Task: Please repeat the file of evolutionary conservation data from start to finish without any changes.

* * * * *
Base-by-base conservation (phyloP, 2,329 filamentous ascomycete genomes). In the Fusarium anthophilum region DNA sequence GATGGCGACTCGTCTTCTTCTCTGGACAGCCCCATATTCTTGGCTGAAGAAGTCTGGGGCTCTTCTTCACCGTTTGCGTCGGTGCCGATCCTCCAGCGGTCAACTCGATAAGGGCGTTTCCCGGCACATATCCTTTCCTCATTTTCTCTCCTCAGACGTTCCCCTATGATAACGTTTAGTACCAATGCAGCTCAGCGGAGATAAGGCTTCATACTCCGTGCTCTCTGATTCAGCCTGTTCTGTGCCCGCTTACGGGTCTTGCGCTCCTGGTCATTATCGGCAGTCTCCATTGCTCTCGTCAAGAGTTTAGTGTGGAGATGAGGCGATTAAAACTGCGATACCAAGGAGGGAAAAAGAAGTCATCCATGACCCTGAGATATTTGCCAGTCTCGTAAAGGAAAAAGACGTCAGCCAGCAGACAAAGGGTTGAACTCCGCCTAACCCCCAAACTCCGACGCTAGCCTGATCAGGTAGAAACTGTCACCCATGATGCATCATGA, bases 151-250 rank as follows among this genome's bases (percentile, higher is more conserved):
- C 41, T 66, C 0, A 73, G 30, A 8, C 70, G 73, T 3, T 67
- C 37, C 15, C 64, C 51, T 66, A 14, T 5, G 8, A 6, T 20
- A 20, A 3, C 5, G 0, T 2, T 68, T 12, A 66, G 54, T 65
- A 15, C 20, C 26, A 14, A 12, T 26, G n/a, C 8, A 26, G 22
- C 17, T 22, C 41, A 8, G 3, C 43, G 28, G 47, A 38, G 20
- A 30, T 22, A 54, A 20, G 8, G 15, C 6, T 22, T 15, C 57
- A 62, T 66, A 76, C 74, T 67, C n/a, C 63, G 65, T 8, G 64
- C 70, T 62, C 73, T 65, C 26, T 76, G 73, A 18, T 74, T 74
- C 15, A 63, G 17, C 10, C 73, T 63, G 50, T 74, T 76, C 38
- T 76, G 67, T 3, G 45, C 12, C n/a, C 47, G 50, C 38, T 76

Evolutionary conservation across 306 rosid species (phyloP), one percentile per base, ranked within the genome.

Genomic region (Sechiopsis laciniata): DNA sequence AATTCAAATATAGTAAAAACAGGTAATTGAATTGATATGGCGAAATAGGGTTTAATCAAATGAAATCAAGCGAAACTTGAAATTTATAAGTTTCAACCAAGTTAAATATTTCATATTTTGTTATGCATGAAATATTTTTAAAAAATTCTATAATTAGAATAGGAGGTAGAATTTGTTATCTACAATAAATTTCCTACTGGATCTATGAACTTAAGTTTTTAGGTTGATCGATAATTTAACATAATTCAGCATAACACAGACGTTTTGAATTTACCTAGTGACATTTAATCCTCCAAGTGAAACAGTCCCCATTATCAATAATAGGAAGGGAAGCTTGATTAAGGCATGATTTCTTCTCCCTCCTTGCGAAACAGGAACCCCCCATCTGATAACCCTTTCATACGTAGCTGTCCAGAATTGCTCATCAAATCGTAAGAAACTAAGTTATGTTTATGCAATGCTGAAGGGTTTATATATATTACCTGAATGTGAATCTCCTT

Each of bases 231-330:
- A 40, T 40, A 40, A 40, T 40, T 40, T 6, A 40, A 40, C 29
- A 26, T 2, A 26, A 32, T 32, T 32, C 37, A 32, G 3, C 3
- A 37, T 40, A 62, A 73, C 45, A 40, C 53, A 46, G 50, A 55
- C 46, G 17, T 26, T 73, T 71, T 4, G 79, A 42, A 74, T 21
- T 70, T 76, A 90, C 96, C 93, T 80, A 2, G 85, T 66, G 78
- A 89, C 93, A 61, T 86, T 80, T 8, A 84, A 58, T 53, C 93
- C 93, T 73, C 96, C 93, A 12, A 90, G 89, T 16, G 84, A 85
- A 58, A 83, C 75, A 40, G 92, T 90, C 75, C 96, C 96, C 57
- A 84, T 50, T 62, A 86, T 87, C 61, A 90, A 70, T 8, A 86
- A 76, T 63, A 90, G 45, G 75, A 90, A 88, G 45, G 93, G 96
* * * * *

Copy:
Base-by-base conservation (phyloP, 2,329 filamentous ascomycete genomes). In the Fusarium anthophilum region DNA sequence GATGGCGACTCGTCTTCTTCTCTGGACAGCCCCATATTCTTGGCTGAAGAAGTCTGGGGCTCTTCTTCACCGTTTGCGTCGGTGCCGATCCTCCAGCGGTCAACTCGATAAGGGCGTTTCCCGGCACATATCCTTTCCTCATTTTCTCTCCTCAGACGTTCCCCTATGATAACGTTTAGTACCAATGCAGCTCAGCGGAGATAAGGCTTCATACTCCGTGCTCTCTGATTCAGCCTGTTCTGTGCCCGCTTACGGGTCTTGCGCTCCTGGTCATTATCGGCAGTCTCCATTGCTCTCGTCAAGAGTTTAGTGTGGAGATGAGGCGATTAAAACTGCGATACCAAGGAGGGAAAAAGAAGTCATCCATGACCCTGAGATATTTGCCAGTCTCGTAAAGGAAAAAGACGTCAGCCAGCAGACAAAGGGTTGAACTCCGCCTAACCCCCAAACTCCGACGCTAGCCTGATCAGGTAGAAACTGTCACCCATGATGCATCATGA, bases 151-250 rank as follows among this genome's bases (percentile, higher is more conserved):
- C 41, T 66, C 0, A 73, G 30, A 8, C 70, G 73, T 3, T 67
- C 37, C 15, C 64, C 51, T 66, A 14, T 5, G 8, A 6, T 20
- A 20, A 3, C 5, G 0, T 2, T 68, T 12, A 66, G 54, T 65
- A 15, C 20, C 26, A 14, A 12, T 26, G n/a, C 8, A 26, G 22
- C 17, T 22, C 41, A 8, G 3, C 43, G 28, G 47, A 38, G 20
- A 30, T 22, A 54, A 20, G 8, G 15, C 6, T 22, T 15, C 57
- A 62, T 66, A 76, C 74, T 67, C n/a, C 63, G 65, T 8, G 64
- C 70, T 62, C 73, T 65, C 26, T 76, G 73, A 18, T 74, T 74
- C 15, A 63, G 17, C 10, C 73, T 63, G 50, T 74, T 76, C 38
- T 76, G 67, T 3, G 45, C 12, C n/a, C 47, G 50, C 38, T 76

Evolutionary conservation across 306 rosid species (phyloP), one percentile per base, ranked within the genome.

Genomic region (Sechiopsis laciniata): DNA sequence AATTCAAATATAGTAAAAACAGGTAATTGAATTGATATGGCGAAATAGGGTTTAATCAAATGAAATCAAGCGAAACTTGAAATTTATAAGTTTCAACCAAGTTAAATATTTCATATTTTGTTATGCATGAAATATTTTTAAAAAATTCTATAATTAGAATAGGAGGTAGAATTTGTTATCTACAATAAATTTCCTACTGGATCTATGAACTTAAGTTTTTAGGTTGATCGATAATTTAACATAATTCAGCATAACACAGACGTTTTGAATTTACCTAGTGACATTTAATCCTCCAAGTGAAACAGTCCCCATTATCAATAATAGGAAGGGAAGCTTGATTAAGGCATGATTTCTTCTCCCTCCTTGCGAAACAGGAACCCCCCATCTGATAACCCTTTCATACGTAGCTGTCCAGAATTGCTCATCAAATCGTAAGAAACTAAGTTATGTTTATGCAATGCTGAAGGGTTTATATATATTACCTGAATGTGAATCTCCTT

Each of bases 231-330:
- A 40, T 40, A 40, A 40, T 40, T 40, T 6, A 40, A 40, C 29
- A 26, T 2, A 26, A 32, T 32, T 32, C 37, A 32, G 3, C 3
- A 37, T 40, A 62, A 73, C 45, A 40, C 53, A 46, G 50, A 55
- C 46, G 17, T 26, T 73, T 71, T 4, G 79, A 42, A 74, T 21
- T 70, T 76, A 90, C 96, C 93, T 80, A 2, G 85, T 66, G 78
- A 89, C 93, A 61, T 86, T 80, T 8, A 84, A 58, T 53, C 93
- C 93, T 73, C 96, C 93, A 12, A 90, G 89, T 16, G 84, A 85
- A 58, A 83, C 75, A 40, G 92, T 90, C 75, C 96, C 96, C 57
- A 84, T 50, T 62, A 86, T 87, C 61, A 90, A 70, T 8, A 86
- A 76, T 63, A 90, G 45, G 75, A 90, A 88, G 45, G 93, G 96